Printed on: July 19, 2013
That's the spirit
Grand Teton Vodka has award-filled 1st year
By CHRISTINA LORDS
DRIGGS - John Boczar jokes that he makes ton after ton of mashed potatoes for a living.
But as head distiller at Grand Teton Vodka, he also makes one heck of a stiff drink.
Last July, Boczar was busy swinging a hammer and putting the final touches on the Grand Teton Vodka distillery on state Highway 33.
Just a year later, the distillery distributes its Ririe-grown, potato flake-based product in every liquor store in Idaho, as well as facilities in at least eight other states.
The distillery, owned by Lea and Bill Beckett, won a host of international awards this year, including a prestigious Gold Medal from the Beverage Testing Institute in Chicago.
The vodka was awarded 94 points, signifying it as the top-ranked potato vodka in the world. It also won a 2013 Double Gold Medal at the San Francisco World Spirits Competition.
The distillery sold 4,130 750-milliliter bottles of the vodka (commonly referred to as a fifth) in the past year, with an additional 1,985 375-milliliter bottles (or pints) sold during the same time period.
"The velocity is improving, and it's an excellent product," said Jeff Anderson, Idaho State Liquor Division director. "Folks who run the distillery really know what they're doing. We're proud to carry the product."
The good news continued to pour in as the distillery announced earlier this month that it won The Fifty Best Double Gold award for domestic vodka. The Fifty Best is a fine-living guide that ranks beer, restaurants, cigars and other amenities and products.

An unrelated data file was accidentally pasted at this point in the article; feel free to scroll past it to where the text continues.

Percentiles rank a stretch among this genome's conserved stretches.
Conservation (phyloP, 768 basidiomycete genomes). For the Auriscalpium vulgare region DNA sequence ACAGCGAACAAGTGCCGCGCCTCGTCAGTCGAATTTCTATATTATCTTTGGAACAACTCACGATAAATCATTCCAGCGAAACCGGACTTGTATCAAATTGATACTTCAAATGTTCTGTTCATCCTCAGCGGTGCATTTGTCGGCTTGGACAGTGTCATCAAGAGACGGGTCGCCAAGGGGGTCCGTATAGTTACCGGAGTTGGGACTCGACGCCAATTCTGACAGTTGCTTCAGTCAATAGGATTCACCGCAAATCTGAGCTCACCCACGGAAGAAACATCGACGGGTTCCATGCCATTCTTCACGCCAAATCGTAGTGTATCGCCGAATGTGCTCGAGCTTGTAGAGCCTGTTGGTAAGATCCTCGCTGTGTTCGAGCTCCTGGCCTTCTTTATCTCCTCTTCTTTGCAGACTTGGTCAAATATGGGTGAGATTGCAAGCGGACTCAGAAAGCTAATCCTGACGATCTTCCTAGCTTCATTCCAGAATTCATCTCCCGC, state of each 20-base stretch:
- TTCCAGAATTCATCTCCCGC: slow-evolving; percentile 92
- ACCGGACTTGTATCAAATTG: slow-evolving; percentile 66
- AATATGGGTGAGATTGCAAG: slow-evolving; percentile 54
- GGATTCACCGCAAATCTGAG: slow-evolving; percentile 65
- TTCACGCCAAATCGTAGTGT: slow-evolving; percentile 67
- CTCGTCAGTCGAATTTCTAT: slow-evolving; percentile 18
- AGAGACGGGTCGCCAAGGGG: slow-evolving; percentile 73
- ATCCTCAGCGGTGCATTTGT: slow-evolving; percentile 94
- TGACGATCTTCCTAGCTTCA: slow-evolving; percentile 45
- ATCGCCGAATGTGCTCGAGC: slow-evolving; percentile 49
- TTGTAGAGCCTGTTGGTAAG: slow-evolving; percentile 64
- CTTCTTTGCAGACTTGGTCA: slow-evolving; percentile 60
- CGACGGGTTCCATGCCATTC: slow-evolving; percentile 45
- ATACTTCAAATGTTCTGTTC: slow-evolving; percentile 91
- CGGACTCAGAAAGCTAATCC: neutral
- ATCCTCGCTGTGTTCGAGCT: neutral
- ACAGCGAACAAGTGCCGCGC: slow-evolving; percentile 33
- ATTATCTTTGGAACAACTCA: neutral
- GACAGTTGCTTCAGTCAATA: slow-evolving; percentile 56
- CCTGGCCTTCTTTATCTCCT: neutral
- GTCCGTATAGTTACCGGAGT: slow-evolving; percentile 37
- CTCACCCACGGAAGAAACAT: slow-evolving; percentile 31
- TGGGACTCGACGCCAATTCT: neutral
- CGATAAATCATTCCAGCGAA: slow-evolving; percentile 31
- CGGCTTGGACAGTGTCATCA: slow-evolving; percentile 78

"Being a small distillery, a lot of people don't even want to talk to you," Boczar said. "But the scores from these competitions has opened so many doors for us."
The testing institute ranks Grand Teton Vodka as a "best buy' at about $18 a bottle, describing it as "fantastically smooth and flavorful vodka."
That flavor is far from happenstance. Its very essence emanates from a place those who work for the company call home, Boczar said.
Even the photo of the Tetons used on the bottle was taken from the Becketts' porch.
Idaho's most famous ingredient, the potato, and the Teton Valley's crystal clear water are what help the distillery's vodka stand out against the rest, Boczar said.
"If you don't have good water, you don't have a good product," he said. "There are no additives, just potatoes. There are no preservatives, no citric acid. This is our product as our product."
Boczar attributes the distillery's quick success to one more thing: a welcoming spirits community.
"Microbrews really paved the way for us to step into this business," he said. "We have residents, we have business from out of town where people step in and say, "What's produced locally here?" -
With Grand Teton Brewing just up the road in Victor, and more microbrewers opening their doors throughout the country, more equipment is available in the brewing and distilling business, Boczar said.
"There's such a brotherhood in the brewing community," he said. "There's a lot of open-door policy, a lot of information sharing."
That information is helpful as the distillery looks to add different flavors or different products into the mix.
"We want to see if we can put a Western spin on moonshine," Boczar said. "A lot of people ask about flavors, and it's not that we're not open to that, but we're very focused on the quality of our base product.
"Some people mix it and enjoy it that way; others drink it straight."
The distillery is looking ahead, Boczar said, by adding more equipment and more floor space to increase output.
"I am absolutely frickin' blown away by this, all of this," Boczar said. "If you would have told me a year ago how far we would have come, I wouldn't have believed it for a second."
Reporter Christina Lords can be reached at 542-6762.
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